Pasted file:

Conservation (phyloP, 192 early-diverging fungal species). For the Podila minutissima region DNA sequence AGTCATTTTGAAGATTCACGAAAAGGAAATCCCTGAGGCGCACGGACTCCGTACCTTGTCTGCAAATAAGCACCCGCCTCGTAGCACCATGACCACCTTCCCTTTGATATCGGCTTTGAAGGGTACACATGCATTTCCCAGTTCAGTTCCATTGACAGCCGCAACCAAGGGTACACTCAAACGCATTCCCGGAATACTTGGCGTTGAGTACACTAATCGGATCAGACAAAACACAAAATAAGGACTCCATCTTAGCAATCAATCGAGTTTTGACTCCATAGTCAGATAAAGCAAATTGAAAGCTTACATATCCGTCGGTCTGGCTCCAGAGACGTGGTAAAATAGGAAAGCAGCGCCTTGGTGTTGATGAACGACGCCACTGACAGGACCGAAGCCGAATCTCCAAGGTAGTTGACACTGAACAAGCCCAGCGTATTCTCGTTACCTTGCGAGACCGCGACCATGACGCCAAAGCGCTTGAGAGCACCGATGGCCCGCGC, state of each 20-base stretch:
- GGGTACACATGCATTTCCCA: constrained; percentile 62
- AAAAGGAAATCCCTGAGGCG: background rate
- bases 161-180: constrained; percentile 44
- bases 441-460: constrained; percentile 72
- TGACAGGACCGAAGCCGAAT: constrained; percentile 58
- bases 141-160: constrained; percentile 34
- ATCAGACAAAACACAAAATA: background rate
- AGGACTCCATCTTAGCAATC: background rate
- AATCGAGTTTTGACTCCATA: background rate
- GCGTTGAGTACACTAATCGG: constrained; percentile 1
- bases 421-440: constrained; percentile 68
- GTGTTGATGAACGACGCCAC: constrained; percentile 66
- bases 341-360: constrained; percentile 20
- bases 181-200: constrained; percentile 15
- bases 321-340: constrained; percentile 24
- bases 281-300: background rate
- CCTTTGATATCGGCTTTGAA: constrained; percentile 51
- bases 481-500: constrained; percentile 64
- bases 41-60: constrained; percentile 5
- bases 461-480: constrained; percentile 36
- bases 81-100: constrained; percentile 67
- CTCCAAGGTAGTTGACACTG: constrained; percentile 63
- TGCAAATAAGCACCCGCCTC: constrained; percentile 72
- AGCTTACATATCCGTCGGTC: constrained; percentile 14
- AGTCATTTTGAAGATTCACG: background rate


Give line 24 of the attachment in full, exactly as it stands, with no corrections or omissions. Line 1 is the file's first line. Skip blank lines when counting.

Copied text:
- TGCAAATAAGCACCCGCCTC: constrained; percentile 72